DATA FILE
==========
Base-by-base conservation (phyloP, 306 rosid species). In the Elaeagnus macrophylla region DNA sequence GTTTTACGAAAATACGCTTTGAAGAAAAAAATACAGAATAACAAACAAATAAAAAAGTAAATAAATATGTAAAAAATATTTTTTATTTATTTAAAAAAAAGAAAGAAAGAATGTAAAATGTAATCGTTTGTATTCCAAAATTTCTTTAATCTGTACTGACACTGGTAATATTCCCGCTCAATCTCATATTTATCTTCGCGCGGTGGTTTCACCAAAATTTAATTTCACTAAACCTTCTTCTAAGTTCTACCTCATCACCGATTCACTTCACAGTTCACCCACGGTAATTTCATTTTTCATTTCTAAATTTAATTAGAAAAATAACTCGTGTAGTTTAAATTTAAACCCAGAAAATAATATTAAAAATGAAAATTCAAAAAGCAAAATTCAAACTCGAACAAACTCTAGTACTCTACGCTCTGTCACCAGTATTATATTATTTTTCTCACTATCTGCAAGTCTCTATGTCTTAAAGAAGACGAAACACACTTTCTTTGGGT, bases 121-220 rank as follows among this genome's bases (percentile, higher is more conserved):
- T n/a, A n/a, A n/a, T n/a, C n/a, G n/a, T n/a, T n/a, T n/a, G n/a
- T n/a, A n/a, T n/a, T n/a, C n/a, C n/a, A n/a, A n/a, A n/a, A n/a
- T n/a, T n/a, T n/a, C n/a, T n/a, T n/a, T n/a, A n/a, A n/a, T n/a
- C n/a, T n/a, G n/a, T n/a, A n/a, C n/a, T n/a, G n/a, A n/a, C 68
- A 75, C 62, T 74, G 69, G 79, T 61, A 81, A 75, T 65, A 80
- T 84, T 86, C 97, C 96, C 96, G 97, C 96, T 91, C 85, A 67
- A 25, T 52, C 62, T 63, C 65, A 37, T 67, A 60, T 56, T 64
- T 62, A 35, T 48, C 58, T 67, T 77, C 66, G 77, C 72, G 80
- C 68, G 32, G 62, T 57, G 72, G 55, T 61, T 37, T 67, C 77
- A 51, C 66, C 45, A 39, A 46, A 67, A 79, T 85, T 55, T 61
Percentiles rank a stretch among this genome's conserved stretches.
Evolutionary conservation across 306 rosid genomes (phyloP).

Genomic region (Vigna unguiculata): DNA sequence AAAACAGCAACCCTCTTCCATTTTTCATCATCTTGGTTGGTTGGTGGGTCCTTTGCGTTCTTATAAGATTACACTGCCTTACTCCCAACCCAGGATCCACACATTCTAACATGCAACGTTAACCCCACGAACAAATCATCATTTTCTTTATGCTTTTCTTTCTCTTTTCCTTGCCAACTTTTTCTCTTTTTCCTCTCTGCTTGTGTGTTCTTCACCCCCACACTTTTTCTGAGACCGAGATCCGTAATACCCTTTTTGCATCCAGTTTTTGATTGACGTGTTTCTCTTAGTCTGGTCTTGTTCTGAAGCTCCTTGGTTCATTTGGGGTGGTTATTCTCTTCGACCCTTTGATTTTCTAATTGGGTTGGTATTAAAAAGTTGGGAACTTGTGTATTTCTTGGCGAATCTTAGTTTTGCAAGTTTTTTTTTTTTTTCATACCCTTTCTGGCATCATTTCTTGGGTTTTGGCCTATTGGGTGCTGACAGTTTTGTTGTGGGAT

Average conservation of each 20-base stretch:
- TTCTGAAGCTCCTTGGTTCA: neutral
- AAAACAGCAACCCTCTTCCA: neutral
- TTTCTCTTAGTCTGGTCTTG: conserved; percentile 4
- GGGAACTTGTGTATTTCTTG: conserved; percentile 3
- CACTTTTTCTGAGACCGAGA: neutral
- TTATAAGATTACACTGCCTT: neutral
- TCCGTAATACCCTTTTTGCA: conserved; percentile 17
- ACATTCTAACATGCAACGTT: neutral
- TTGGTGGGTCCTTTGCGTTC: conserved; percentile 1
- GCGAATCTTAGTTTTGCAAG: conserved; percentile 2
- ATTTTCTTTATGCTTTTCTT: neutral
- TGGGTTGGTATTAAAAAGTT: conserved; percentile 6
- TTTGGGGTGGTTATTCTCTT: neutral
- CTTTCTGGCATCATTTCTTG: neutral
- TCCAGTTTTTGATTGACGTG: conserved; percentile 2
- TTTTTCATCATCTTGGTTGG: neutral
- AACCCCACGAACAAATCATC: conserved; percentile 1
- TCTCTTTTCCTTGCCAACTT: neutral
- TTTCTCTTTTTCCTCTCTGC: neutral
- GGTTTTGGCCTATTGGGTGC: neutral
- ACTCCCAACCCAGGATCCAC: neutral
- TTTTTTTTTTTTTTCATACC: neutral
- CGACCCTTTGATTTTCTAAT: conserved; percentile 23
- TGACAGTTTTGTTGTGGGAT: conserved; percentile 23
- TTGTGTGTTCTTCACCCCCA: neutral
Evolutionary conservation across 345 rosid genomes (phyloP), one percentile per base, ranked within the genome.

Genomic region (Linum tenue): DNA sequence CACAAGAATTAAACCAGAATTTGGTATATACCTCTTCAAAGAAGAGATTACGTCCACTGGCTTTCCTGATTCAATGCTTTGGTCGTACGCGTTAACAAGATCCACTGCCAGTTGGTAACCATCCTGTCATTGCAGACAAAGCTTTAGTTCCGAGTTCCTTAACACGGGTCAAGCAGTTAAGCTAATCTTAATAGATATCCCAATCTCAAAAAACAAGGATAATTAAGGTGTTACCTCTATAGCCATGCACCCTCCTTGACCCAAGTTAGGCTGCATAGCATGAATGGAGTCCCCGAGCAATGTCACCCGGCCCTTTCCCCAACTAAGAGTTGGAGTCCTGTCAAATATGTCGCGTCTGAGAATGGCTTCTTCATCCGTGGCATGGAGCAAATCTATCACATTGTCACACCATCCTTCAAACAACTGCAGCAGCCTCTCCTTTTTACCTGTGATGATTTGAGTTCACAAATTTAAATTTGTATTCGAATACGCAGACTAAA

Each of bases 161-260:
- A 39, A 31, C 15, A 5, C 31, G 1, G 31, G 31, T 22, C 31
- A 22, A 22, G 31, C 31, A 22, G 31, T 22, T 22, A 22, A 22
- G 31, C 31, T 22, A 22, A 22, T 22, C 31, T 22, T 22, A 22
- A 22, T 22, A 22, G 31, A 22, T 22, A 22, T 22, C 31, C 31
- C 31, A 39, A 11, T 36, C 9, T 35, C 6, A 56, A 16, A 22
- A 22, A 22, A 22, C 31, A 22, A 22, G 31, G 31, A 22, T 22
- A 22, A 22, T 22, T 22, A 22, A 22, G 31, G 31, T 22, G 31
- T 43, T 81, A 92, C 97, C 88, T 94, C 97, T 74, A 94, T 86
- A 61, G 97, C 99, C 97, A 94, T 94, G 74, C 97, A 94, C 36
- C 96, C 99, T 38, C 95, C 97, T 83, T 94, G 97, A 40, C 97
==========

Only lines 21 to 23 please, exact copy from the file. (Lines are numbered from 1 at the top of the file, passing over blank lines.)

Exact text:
- TTATAAGATTACACTGCCTT: neutral
- TCCGTAATACCCTTTTTGCA: conserved; percentile 17
- ACATTCTAACATGCAACGTT: neutral